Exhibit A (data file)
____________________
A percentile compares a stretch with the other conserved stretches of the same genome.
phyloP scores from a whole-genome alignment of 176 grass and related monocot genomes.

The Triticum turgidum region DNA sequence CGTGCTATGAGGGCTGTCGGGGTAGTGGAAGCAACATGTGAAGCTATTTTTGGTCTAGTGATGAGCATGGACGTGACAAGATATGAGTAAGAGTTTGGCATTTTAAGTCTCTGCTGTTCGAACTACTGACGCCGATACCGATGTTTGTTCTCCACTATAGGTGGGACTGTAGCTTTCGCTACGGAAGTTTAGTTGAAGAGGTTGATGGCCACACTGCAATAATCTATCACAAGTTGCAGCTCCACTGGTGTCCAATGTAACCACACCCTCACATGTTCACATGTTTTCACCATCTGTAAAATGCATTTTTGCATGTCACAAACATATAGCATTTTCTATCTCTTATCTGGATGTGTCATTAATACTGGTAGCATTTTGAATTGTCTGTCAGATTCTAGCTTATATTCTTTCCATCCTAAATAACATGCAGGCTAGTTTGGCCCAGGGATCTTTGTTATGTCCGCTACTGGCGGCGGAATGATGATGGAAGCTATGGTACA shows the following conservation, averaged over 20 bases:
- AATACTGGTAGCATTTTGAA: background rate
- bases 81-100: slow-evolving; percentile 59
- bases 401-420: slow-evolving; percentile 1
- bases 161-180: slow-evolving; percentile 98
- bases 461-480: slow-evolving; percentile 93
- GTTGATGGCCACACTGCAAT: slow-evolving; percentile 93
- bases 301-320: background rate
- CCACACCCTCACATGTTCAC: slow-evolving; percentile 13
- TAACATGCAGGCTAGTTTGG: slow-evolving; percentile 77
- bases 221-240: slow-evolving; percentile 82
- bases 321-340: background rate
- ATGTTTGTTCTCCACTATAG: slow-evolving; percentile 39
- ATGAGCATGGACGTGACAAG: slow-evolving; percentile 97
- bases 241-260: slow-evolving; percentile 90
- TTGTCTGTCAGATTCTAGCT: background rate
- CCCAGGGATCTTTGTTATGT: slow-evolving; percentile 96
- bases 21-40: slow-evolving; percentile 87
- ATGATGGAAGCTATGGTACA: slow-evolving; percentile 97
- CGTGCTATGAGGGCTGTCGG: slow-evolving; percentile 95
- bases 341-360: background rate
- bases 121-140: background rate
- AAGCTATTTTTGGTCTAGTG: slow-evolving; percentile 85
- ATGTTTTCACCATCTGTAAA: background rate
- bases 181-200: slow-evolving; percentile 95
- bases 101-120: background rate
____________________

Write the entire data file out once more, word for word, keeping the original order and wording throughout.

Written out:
A percentile compares a stretch with the other conserved stretches of the same genome.
phyloP scores from a whole-genome alignment of 176 grass and related monocot genomes.

The Triticum turgidum region DNA sequence CGTGCTATGAGGGCTGTCGGGGTAGTGGAAGCAACATGTGAAGCTATTTTTGGTCTAGTGATGAGCATGGACGTGACAAGATATGAGTAAGAGTTTGGCATTTTAAGTCTCTGCTGTTCGAACTACTGACGCCGATACCGATGTTTGTTCTCCACTATAGGTGGGACTGTAGCTTTCGCTACGGAAGTTTAGTTGAAGAGGTTGATGGCCACACTGCAATAATCTATCACAAGTTGCAGCTCCACTGGTGTCCAATGTAACCACACCCTCACATGTTCACATGTTTTCACCATCTGTAAAATGCATTTTTGCATGTCACAAACATATAGCATTTTCTATCTCTTATCTGGATGTGTCATTAATACTGGTAGCATTTTGAATTGTCTGTCAGATTCTAGCTTATATTCTTTCCATCCTAAATAACATGCAGGCTAGTTTGGCCCAGGGATCTTTGTTATGTCCGCTACTGGCGGCGGAATGATGATGGAAGCTATGGTACA shows the following conservation, averaged over 20 bases:
- AATACTGGTAGCATTTTGAA: background rate
- bases 81-100: slow-evolving; percentile 59
- bases 401-420: slow-evolving; percentile 1
- bases 161-180: slow-evolving; percentile 98
- bases 461-480: slow-evolving; percentile 93
- GTTGATGGCCACACTGCAAT: slow-evolving; percentile 93
- bases 301-320: background rate
- CCACACCCTCACATGTTCAC: slow-evolving; percentile 13
- TAACATGCAGGCTAGTTTGG: slow-evolving; percentile 77
- bases 221-240: slow-evolving; percentile 82
- bases 321-340: background rate
- ATGTTTGTTCTCCACTATAG: slow-evolving; percentile 39
- ATGAGCATGGACGTGACAAG: slow-evolving; percentile 97
- bases 241-260: slow-evolving; percentile 90
- TTGTCTGTCAGATTCTAGCT: background rate
- CCCAGGGATCTTTGTTATGT: slow-evolving; percentile 96
- bases 21-40: slow-evolving; percentile 87
- ATGATGGAAGCTATGGTACA: slow-evolving; percentile 97
- CGTGCTATGAGGGCTGTCGG: slow-evolving; percentile 95
- bases 341-360: background rate
- bases 121-140: background rate
- AAGCTATTTTTGGTCTAGTG: slow-evolving; percentile 85
- ATGTTTTCACCATCTGTAAA: background rate
- bases 181-200: slow-evolving; percentile 95
- bases 101-120: background rate